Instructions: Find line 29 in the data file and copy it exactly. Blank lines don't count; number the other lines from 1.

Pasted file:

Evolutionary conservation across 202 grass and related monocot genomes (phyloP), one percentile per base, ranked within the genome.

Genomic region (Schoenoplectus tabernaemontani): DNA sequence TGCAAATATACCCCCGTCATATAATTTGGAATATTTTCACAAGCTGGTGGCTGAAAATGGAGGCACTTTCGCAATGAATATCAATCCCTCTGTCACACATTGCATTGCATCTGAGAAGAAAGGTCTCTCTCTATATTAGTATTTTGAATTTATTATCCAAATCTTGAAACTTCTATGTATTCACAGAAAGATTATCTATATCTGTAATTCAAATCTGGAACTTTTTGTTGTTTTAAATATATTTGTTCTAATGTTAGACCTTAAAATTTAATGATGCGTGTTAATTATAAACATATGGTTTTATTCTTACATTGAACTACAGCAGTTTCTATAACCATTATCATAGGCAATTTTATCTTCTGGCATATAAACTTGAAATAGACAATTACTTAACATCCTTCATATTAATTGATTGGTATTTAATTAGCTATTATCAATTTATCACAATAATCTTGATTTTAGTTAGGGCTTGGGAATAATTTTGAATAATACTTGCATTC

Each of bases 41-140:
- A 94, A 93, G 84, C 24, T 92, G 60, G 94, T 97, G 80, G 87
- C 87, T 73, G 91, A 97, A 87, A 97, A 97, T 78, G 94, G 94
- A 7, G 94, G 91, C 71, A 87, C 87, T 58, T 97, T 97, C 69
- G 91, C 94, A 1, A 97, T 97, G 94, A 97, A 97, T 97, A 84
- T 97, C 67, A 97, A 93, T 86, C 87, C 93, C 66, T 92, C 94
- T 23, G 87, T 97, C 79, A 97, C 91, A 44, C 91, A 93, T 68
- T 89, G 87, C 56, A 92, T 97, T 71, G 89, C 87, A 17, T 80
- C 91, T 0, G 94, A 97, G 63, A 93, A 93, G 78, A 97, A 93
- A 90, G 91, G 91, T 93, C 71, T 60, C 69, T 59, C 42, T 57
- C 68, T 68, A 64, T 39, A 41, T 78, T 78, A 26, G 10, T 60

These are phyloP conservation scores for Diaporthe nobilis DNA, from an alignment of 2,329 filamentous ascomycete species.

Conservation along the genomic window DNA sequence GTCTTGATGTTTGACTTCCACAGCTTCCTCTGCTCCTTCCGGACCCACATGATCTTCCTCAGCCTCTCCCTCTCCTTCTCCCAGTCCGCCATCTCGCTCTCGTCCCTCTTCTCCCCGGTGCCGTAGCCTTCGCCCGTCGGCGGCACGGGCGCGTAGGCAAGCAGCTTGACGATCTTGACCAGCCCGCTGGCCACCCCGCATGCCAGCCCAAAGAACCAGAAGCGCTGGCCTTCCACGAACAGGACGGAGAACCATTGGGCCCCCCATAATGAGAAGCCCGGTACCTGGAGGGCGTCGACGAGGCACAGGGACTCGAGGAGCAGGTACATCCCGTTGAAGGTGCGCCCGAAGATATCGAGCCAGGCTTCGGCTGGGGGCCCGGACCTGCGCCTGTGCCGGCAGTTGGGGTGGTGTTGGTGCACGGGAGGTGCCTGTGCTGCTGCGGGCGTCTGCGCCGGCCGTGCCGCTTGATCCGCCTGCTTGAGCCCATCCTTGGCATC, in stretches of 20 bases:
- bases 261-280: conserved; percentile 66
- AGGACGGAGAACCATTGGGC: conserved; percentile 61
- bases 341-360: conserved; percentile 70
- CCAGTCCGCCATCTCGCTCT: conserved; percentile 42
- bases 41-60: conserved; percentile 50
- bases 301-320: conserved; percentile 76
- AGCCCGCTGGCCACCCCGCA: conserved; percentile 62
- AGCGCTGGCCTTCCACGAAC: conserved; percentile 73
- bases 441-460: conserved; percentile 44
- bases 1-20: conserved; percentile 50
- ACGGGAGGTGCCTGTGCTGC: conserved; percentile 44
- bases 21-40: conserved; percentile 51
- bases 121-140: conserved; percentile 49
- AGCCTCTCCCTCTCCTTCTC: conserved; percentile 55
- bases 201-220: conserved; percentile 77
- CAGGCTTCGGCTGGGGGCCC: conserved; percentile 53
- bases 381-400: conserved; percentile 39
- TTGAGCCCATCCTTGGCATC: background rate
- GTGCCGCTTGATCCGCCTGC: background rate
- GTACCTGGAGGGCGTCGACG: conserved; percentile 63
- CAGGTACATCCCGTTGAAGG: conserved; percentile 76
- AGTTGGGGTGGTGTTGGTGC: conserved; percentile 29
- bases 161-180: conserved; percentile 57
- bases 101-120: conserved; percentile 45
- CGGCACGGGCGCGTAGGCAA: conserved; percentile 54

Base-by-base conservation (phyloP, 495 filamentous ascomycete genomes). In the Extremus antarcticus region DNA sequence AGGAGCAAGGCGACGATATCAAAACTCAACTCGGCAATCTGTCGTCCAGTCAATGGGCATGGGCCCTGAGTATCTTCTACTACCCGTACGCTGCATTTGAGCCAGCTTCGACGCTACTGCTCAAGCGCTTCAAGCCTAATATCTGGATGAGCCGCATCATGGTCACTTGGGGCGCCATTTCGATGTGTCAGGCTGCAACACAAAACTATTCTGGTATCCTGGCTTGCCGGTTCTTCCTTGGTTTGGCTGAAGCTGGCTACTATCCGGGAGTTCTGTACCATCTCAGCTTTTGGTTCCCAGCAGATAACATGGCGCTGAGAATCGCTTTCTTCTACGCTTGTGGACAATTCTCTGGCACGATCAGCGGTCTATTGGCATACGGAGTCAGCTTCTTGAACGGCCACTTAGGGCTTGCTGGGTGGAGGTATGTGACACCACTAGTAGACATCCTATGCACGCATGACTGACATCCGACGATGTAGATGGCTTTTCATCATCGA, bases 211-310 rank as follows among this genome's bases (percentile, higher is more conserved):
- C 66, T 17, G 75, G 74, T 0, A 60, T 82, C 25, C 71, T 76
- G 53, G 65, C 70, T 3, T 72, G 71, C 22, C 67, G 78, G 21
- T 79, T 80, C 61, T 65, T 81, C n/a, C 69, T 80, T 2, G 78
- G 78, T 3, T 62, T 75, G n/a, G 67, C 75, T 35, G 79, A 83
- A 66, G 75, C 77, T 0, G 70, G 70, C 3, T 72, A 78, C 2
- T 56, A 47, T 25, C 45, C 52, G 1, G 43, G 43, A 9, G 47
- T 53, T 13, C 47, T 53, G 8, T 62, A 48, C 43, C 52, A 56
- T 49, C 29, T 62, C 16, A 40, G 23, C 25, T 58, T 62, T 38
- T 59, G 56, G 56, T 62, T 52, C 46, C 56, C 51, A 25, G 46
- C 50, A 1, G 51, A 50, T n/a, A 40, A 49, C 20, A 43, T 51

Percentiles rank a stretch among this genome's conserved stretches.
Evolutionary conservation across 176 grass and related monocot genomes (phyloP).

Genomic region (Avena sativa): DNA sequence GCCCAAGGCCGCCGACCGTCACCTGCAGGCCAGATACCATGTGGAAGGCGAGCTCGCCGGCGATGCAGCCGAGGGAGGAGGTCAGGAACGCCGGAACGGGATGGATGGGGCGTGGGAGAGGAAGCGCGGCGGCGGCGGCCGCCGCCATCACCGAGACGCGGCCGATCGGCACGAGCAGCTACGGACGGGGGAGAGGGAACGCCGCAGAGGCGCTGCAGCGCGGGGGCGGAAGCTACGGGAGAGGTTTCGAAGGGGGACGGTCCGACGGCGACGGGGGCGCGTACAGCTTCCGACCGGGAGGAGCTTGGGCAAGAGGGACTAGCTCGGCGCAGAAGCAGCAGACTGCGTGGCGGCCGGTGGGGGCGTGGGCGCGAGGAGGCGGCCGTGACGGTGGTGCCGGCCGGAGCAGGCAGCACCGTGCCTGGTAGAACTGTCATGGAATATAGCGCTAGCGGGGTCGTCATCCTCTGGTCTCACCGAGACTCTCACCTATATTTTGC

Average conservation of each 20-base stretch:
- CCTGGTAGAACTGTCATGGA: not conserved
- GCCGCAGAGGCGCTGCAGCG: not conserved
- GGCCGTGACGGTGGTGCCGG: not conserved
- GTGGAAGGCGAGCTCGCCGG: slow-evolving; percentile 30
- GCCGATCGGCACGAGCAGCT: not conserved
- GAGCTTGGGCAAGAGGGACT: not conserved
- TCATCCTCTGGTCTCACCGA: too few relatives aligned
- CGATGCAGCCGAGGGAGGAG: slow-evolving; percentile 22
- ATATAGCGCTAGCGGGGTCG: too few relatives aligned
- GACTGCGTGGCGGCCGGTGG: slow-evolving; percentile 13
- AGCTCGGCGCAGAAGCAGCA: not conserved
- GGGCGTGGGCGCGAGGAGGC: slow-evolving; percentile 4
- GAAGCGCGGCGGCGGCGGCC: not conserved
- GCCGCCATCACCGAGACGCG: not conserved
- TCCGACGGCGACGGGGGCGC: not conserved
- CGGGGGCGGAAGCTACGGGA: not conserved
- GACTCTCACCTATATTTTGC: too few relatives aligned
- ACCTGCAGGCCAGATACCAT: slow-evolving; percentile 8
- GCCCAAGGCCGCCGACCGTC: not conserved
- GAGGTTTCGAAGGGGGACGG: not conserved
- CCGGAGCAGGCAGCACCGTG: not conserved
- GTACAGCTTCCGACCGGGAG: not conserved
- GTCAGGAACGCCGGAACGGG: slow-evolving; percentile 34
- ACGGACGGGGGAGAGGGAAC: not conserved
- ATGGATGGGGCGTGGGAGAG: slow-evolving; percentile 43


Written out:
- AGCCTCTCCCTCTCCTTCTC: conserved; percentile 55